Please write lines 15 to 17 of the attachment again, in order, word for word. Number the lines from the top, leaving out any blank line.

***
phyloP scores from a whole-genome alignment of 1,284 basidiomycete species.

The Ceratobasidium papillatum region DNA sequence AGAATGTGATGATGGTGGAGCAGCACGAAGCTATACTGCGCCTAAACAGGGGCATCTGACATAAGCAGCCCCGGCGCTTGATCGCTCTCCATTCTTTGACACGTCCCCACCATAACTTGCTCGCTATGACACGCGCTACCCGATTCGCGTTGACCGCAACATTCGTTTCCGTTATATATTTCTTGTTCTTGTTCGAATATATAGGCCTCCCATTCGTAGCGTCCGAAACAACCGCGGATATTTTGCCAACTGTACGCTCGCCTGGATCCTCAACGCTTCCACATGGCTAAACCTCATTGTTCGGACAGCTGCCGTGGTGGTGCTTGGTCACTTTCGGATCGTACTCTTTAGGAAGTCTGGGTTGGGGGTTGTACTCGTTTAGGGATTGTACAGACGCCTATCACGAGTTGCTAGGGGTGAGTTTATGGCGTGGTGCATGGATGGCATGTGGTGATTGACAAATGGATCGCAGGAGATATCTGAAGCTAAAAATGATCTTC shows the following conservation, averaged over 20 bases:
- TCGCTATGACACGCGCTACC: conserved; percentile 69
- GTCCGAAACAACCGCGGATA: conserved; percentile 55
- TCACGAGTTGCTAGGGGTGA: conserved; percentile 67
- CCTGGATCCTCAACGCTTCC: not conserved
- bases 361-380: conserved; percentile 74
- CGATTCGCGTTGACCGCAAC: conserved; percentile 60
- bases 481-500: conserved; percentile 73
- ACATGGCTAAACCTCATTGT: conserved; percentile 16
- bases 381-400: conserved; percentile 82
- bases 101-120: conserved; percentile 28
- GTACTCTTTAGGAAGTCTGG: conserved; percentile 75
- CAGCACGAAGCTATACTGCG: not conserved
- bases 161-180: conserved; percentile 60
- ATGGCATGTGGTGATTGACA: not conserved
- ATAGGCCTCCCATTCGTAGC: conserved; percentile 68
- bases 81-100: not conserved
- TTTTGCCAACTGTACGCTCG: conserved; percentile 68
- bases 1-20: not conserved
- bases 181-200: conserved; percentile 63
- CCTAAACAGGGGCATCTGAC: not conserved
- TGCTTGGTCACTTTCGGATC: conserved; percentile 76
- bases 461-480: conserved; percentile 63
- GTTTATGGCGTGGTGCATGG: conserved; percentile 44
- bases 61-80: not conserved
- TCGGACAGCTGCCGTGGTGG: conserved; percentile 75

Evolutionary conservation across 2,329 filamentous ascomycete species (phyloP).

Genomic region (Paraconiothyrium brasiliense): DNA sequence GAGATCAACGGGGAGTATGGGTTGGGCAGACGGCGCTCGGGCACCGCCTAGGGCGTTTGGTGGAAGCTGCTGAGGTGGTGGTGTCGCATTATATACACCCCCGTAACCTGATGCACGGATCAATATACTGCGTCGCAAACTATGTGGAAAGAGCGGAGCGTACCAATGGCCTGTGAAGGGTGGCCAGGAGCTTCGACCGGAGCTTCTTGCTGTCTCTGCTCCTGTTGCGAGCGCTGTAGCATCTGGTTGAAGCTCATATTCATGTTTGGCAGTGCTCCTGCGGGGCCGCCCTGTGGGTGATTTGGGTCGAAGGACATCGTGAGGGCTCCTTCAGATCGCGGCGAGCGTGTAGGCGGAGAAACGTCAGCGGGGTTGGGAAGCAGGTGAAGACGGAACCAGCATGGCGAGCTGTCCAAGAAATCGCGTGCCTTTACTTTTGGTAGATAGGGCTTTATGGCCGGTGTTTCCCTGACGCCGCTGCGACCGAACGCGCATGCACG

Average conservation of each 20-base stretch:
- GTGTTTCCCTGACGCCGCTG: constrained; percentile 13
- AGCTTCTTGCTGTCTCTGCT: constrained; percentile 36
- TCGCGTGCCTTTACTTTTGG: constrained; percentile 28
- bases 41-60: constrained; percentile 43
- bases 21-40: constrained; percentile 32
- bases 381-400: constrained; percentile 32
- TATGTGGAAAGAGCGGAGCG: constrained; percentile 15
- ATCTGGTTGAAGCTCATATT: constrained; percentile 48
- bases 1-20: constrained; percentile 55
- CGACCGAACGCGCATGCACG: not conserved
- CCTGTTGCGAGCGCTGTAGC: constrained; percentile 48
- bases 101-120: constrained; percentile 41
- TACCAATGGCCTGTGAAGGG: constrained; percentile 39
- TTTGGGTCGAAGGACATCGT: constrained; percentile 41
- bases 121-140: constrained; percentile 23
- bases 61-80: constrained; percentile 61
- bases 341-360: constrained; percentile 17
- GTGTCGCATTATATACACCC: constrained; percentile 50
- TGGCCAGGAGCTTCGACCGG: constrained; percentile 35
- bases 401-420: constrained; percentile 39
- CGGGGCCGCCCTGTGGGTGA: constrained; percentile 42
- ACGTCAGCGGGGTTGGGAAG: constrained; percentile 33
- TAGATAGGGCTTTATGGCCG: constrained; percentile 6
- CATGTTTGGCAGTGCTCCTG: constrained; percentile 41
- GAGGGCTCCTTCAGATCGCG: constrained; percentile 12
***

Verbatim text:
- bases 161-180: conserved; percentile 60
- ATGGCATGTGGTGATTGACA: not conserved
- ATAGGCCTCCCATTCGTAGC: conserved; percentile 68